Series fiction is the child’s first gateway into the world as an independent reader. They understand not only their school and their friends but also family relationships, life values and about losses, celebrations and their heritage from these books.
Buchoff (1995:230) writes in The Reading Teacher about family stories: ‘When incorporated into the elementary curriculum, family stories are effective tools for encouraging students to learn more about their heritage, to acquire and refine literary skills and to develop greater respect for the multicultural differences that make them unique.’
Therefore it is critical for children from Black, Asian and Minority Ethnic communities to see their own family and cultural setting in these stories. It is important for them to recognize familiar words and their meanings from the stories that they read.
They should recognize familiar family structures in these stories – living in a joint family, having different or hybrid bedtime rituals, celebrations and festivals that are more culturally specific to them. All of that adds to their overall understanding of their own world – as the learning always begins with the known and proceeds to the unknown.
Opitz (1999:888) quotes Galda (1998:275), ‘All readers… need books that allow them glimpses of the selves they are, visions of the selves they’d like to become, and images of others that allow them to see beyond who they are.’
I read a number of early-fiction series published in the UK and the US, with lead characters from Black and Asian backgrounds, to understand the specific ingredients – the spices that are added by pinch into a popular recipe that make these books diverse and multi-cultural yet universally appealing.
The stories can be set anywhere – either in contemporary Britain or contemporary Africa or Asia – but the setting and characters must be as authentic they can be. Atinuke tells us stories about Anna Hibiscus and the No. 1 Car Spotter who live in Amazing Africa. Hilary McKay’s Lulu and Lenore Look’s Ruby Lu are based in contemporary USA.
Wherever they are set, these stories include authentic customs and traditions of similar families – how do they cook or eat? What kind of food do they eat? How do they address their mothers and fathers and grandparents? What language do they speak and more importantly how are their family and social interactions similar or different to mainstream culture?
Culture in the Core
The stories in these books arise partly or fully from the culture. The culture is not the backdrop alone – it is the spring from which conflicts arise and resolutions are found. In the Ruby Lu series by Lenore Look, Ruby’s cousins from China are staying with them and they are immigrants. Ruby has to deal with this even if she doesn’t like it because that’s what Asian families do.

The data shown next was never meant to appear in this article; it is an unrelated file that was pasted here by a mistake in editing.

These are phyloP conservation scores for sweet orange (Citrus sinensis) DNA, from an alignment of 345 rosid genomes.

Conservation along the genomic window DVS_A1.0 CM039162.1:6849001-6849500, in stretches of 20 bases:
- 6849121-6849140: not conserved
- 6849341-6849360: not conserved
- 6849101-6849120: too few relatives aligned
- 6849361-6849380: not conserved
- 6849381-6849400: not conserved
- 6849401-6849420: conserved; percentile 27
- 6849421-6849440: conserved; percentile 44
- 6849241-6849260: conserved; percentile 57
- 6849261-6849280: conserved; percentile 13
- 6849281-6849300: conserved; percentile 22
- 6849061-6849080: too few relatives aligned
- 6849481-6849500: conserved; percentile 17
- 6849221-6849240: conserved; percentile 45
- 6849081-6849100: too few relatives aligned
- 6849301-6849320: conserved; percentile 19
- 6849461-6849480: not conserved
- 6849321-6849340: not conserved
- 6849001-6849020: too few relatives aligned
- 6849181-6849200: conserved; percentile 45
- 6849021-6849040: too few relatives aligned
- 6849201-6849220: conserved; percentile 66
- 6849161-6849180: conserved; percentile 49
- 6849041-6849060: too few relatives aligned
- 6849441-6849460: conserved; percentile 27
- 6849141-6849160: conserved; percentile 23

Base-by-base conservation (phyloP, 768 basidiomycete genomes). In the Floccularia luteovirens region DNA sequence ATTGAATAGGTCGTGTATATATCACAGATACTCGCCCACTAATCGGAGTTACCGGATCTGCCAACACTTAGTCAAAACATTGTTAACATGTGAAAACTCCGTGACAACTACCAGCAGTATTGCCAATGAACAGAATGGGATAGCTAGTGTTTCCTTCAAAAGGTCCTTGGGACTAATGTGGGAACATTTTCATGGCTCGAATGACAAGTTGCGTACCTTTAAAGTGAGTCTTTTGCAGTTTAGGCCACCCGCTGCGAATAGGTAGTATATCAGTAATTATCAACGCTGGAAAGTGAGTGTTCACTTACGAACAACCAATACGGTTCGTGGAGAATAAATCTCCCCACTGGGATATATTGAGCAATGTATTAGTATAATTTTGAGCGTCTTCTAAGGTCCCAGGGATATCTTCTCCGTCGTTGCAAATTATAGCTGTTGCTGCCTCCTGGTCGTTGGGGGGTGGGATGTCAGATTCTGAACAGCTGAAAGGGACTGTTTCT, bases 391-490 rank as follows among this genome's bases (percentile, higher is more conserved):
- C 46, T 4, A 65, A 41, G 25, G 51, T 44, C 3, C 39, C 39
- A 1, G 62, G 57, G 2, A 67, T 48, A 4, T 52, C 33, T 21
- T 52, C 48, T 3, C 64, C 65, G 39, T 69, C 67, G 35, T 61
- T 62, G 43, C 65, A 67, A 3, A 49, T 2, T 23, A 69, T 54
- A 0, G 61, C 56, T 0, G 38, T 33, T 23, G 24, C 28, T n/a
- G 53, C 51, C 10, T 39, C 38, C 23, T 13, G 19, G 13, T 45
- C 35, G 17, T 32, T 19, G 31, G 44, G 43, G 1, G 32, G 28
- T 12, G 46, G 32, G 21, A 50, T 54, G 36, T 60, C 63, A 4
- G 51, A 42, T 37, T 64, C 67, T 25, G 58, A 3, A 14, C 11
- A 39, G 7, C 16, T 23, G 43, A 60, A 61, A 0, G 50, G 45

When writing in the Guardian in 2015, Kalu says, ‘place a conflict or a problem that relates to diversity right on the spine of the plot.’
One of and not Only
The stories that I researched – be it Anna Hibiscus by Atinuke or Dyamonde Daniel by Nikki Grimes demonstrate quintessential characteristics of the chosen family. They are not (and need not be) representative of the entire race they belong to.
Bailey’s prize-winner Adichie says in her Ted Talk ‘The danger of a single story’, ’The single story creates stereotypes, and the problem with stereotypes is not that they are untrue, but that they are incomplete. They make one story become the only story.’
It is important not to create a caricature but portray a single family upon which a spotlight is shone.
Kalu in his Guardian article (2015) echoes this, ‘Culture is never static. So don’t fossilize it. We have multiple identities and allegiances. Try to get that sense of blur and multiplicity…’
Universality is not enough
Many of these stories set in a non-white family are universal in their emotions. But they are also different from the mainstream in other ways. The differences – both negative and positive are tackled head on – but within the premise of the story being told.
In Alexander McCall Smith’s Precious and the Zebra Necklace, the two girls set off with a nurse to a distant village in search of truth. Western Health & Safety laws and social conventions would disallow this. But it is normal for the family being portrayed in this story.
In Alvin Ho series by Lenore Look, Alvin visits China with his family. There he finds he can’t go out when the smog and pollution is very high and he also discovers the colourful markets and wonderful people, when he does venture out.
Cai explains why discussing differences is a necessary step in multicultural literature.
…first step toward the goal is to accept, tolerate and respect cultural differences. To cross cultural borders, paradoxically, we need to recognize and face them first. If we do not understand and respect cultural differences, there would be no rapport on an equal basis. (2002:130)